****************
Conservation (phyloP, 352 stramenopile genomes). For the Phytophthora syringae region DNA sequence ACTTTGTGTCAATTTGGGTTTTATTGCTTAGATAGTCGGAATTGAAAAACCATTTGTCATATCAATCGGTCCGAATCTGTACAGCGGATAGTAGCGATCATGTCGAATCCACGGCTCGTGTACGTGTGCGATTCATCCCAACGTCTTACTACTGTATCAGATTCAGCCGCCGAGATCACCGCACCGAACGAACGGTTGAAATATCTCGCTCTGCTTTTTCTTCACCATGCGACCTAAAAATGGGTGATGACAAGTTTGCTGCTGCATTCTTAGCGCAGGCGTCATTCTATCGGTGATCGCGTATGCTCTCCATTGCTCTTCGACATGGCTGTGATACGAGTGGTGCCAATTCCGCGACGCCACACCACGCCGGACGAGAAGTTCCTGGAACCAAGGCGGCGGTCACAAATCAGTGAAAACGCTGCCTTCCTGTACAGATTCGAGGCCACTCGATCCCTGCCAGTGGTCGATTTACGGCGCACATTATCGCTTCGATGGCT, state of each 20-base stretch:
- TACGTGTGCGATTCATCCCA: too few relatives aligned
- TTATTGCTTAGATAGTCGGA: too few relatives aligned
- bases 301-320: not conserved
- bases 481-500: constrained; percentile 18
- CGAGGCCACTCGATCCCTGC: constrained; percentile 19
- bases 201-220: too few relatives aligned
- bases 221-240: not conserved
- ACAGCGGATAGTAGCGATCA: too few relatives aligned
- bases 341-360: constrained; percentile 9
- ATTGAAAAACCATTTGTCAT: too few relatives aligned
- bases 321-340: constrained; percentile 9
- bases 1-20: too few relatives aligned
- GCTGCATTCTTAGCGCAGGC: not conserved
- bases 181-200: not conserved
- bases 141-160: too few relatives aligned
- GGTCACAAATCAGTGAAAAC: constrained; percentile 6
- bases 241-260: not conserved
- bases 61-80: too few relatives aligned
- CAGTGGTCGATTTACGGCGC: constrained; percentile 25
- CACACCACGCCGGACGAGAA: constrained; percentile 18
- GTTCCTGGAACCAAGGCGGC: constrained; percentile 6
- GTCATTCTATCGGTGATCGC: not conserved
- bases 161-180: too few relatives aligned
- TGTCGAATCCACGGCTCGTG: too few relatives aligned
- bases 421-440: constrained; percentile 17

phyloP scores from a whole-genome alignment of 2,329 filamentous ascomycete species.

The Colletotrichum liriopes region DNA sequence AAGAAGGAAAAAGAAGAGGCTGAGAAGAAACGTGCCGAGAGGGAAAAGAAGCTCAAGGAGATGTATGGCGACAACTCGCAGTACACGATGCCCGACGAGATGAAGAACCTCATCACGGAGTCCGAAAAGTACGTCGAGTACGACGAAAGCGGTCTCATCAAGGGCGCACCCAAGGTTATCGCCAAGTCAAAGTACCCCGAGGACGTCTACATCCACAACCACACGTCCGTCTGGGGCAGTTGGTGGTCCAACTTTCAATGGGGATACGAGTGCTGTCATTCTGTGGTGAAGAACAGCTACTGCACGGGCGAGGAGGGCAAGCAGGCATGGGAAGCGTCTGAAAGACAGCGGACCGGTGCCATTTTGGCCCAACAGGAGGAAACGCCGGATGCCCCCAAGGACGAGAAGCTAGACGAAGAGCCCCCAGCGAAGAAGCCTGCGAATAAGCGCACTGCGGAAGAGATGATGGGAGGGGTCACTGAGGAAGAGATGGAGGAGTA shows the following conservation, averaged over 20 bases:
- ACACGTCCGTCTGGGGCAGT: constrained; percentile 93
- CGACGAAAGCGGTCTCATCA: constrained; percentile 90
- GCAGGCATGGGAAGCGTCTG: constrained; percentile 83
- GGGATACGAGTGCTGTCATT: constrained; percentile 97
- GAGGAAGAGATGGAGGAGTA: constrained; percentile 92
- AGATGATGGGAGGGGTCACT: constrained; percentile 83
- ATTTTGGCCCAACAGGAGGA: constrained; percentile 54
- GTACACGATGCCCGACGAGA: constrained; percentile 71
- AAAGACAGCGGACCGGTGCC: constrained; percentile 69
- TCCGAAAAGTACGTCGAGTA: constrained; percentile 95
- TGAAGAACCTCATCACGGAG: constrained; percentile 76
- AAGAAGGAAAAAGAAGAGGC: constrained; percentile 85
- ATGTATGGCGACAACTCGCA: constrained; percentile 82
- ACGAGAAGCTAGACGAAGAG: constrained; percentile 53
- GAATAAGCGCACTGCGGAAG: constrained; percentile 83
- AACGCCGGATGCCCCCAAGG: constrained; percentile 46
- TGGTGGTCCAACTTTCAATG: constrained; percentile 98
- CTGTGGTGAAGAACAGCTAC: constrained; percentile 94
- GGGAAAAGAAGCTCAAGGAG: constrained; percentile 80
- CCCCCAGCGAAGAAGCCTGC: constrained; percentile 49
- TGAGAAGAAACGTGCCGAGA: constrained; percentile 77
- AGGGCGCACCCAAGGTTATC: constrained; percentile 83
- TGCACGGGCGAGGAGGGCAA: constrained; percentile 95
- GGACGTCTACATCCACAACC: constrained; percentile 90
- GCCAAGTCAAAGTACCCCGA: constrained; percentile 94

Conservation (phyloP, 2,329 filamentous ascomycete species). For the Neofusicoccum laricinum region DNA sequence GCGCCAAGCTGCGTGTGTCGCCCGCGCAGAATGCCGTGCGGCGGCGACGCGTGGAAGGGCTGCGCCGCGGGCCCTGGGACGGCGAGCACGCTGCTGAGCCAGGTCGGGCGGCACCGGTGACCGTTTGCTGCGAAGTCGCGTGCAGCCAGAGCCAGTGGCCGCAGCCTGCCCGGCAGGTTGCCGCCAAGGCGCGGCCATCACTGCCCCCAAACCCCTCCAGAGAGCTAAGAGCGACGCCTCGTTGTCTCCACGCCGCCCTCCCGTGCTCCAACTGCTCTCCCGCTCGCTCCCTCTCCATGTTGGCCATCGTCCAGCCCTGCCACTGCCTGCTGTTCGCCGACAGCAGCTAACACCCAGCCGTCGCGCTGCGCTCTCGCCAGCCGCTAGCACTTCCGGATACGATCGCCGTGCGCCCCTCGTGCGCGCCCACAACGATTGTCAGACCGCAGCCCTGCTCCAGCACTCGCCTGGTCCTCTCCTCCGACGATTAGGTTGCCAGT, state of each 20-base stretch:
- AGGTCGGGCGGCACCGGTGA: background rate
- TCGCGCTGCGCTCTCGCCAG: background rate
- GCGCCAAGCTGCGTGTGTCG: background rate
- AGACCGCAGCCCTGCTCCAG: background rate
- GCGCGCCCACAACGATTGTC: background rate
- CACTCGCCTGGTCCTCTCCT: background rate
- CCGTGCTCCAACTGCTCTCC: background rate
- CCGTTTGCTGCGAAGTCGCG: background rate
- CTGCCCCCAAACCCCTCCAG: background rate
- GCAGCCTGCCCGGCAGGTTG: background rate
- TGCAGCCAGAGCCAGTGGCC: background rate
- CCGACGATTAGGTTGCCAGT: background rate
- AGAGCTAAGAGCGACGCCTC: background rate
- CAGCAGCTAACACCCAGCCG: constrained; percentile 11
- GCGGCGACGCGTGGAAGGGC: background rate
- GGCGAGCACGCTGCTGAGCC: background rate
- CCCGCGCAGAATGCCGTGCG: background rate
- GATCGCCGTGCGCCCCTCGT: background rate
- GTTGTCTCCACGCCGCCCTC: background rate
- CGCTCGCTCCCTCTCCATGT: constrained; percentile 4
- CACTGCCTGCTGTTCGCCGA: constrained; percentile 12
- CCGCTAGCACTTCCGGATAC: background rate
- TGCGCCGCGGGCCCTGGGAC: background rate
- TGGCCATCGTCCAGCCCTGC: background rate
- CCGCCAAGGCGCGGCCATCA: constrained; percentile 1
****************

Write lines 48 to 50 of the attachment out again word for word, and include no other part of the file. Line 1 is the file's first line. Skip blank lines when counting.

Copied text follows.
- CCCCCAGCGAAGAAGCCTGC: constrained; percentile 49
- TGAGAAGAAACGTGCCGAGA: constrained; percentile 77
- AGGGCGCACCCAAGGTTATC: constrained; percentile 83